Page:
Richard at Layton School of Art
This is a remembrance of my husband, Richard Cramer, and his formative years as a student at Layton School of Art.
In high school in the small city of Neenah, Wisconsin, Richard played ping pong. He also did art for the school newspaper and decorated for the prom. An art teacher noticed his abilities and suggested that he go to art school. In 1950 he began his studies at Layton School of Art in Milwaukee.
Layton was a progressive school. It was founded by Charlotte Partridge, a forward-thinking woman, and run by Charlotte and her life partner, Miriam Frink. The goal was to turn out artists who could earn a living in the world of business, industry and education. There were courses in psychology, drama, music and poetry. These interests carried over to Richard's later life. He loved the music of Philip Glass which he listened to in his studio. His handouts for the Color Course were chocked full of literary and poetic references. He curated a show for Tyler School of Art called "Intricate Structure/Repeated Image" that not only had paintings, but also dance, poetry and music performances.
Charlotte Partridge and Miriam Frink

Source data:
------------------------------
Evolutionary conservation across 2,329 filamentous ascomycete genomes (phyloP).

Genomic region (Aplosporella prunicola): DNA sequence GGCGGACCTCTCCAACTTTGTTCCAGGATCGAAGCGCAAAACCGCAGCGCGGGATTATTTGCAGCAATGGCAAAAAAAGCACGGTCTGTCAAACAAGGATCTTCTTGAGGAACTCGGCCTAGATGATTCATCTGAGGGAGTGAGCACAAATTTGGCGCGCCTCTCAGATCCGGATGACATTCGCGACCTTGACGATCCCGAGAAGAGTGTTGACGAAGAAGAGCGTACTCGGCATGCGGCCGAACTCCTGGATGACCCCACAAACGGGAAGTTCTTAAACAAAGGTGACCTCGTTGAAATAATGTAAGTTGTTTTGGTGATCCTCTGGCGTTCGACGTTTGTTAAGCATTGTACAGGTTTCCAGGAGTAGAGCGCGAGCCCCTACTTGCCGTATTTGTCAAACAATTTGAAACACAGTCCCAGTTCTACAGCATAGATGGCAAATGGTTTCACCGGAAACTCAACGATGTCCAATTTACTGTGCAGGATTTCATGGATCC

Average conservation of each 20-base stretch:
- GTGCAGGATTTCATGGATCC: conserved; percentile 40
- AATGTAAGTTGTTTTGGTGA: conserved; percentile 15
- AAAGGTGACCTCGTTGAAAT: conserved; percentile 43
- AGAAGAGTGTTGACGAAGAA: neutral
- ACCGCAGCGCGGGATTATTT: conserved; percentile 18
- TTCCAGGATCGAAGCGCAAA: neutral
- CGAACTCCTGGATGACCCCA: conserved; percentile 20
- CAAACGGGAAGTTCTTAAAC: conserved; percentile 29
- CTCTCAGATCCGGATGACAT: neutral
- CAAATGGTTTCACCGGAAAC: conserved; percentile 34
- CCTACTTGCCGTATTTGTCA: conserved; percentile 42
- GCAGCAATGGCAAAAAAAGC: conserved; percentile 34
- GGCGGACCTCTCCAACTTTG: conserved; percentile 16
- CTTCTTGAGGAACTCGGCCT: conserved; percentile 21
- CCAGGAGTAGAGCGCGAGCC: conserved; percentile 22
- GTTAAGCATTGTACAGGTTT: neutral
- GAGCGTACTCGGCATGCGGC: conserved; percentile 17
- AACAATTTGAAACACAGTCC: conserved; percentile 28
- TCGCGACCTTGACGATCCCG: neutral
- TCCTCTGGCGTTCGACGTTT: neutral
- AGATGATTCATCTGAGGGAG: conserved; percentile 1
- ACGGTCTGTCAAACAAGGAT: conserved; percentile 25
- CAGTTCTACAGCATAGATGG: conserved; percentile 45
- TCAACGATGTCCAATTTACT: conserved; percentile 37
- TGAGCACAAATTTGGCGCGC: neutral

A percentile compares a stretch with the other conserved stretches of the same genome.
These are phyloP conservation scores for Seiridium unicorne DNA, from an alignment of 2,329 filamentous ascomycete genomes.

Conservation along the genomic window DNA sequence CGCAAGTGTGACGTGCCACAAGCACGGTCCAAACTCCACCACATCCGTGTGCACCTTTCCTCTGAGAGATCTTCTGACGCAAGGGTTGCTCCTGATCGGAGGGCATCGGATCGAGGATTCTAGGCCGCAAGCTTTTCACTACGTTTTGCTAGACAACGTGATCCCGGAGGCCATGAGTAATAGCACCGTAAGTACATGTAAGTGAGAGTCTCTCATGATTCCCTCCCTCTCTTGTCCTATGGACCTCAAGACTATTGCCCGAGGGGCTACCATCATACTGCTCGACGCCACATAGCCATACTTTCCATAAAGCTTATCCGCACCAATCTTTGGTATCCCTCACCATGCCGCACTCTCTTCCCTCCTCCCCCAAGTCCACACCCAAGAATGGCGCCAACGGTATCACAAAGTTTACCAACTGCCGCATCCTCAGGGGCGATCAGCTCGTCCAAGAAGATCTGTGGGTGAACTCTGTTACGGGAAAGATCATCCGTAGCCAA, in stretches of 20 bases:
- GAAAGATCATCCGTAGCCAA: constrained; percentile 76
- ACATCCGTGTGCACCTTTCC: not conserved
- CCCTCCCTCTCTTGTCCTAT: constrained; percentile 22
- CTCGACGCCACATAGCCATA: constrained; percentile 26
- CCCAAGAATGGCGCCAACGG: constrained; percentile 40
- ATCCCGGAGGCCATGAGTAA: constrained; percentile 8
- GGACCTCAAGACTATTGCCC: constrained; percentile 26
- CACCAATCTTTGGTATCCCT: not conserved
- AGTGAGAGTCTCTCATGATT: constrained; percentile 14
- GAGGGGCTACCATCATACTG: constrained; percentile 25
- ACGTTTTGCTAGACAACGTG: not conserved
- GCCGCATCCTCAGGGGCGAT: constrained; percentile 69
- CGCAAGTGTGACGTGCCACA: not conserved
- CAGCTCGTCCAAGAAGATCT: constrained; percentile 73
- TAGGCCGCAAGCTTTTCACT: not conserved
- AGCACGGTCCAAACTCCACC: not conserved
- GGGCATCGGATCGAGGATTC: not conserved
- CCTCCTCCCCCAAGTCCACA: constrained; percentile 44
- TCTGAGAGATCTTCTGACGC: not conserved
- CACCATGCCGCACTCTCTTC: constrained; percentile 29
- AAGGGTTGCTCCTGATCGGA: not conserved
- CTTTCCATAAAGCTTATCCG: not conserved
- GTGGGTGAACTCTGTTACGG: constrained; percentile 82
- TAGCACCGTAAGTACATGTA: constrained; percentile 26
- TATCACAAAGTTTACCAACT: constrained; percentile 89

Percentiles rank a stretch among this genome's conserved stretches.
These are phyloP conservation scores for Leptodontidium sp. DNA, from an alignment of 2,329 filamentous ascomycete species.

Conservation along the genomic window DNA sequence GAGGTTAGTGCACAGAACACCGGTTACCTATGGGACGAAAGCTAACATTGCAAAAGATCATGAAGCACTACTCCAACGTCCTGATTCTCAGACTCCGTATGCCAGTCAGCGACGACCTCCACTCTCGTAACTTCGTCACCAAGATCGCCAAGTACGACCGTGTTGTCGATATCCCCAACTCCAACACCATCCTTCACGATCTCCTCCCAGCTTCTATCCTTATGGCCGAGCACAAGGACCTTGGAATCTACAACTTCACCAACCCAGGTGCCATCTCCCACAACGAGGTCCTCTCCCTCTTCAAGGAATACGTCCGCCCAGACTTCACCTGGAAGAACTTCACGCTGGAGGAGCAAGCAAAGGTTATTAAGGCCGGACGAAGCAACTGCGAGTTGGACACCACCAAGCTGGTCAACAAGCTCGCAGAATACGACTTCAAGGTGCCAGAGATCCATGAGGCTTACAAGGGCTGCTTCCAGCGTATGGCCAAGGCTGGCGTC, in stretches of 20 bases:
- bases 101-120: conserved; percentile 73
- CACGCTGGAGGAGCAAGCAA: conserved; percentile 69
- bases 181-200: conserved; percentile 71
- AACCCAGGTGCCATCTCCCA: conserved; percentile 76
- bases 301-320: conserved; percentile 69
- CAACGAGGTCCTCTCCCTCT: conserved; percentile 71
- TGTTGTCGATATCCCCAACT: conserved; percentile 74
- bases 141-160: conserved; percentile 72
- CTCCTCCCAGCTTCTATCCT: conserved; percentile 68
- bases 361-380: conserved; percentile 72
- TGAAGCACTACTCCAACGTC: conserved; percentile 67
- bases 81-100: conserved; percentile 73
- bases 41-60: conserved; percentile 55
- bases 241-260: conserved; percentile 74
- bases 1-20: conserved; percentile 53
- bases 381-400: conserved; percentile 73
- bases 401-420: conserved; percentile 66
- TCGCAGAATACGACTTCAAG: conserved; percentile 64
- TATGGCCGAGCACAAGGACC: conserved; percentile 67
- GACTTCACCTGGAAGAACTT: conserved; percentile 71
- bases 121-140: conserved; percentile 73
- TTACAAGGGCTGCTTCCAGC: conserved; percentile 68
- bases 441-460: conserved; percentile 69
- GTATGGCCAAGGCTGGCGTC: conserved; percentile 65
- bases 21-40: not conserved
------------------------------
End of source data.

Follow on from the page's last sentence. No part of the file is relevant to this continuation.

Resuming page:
Layton's faculty included both Bauhaus-influenced artists and regionalist painters who used the city and landscape as subject matter. From these teachers Richard gleaned ideas about pure abstract form and learned to love the idea of going out in the environment to paint and draw.
Richard arrived at Layton in time to enjoy its new Bauhaus-style building spectacularly situated with a view of Lake Michigan.
Layton School of Art on Lake Michigan.
Tragically for architectural heritage, it was demolished in 1970
to make way for a freeway that was never built.
Richard loved architecture almost as much as art. Le Corbusier, Frank Lloyd Wright and Louis Kahn were favorites. Architecture was also evident in his color-field paintings with their geometric compositions.
Richard told me, "Coming from a naive background, a little Wisconsin town, art influences in those early years at the Lakeview Country School were limited. The Neenah Public Library had three art books. Picasso, Norman Rockwell and Thomas Hart Benton. Layton opened my world to possibilities."
Richard amid his art work at Layton School of Art.
What a romantic picture.
The black watch cap, the tweed coat, the argyle socks.
After a rocky start at Layton, (too much fun with older students there on the GI Bill) Charlotte Partridge had a serious talk with Richard about buckling down. He took it to heart and soon excelled at his work. He was largely self-supporting and received scholarships in his junior and senior years.
A photo in The Milwaukee Journal, November, 1953.
Richard with his fresco painting, done in Layton's paint laboratory. The
object was to increase the students' knowledge of mixing pigments and
plaster. Richard's work shows cat-like faces which he intended to "stress
shape and luminous quality without a specific plan."
Richard began his teaching career while still a student at Layton working two evenings a week at the Milwaukee Boys Club. He also did part-time work as a window decorator at T.A. Chapman's department store, where he gained an appreciation for design and elegant clothing (argyle socks anyone?).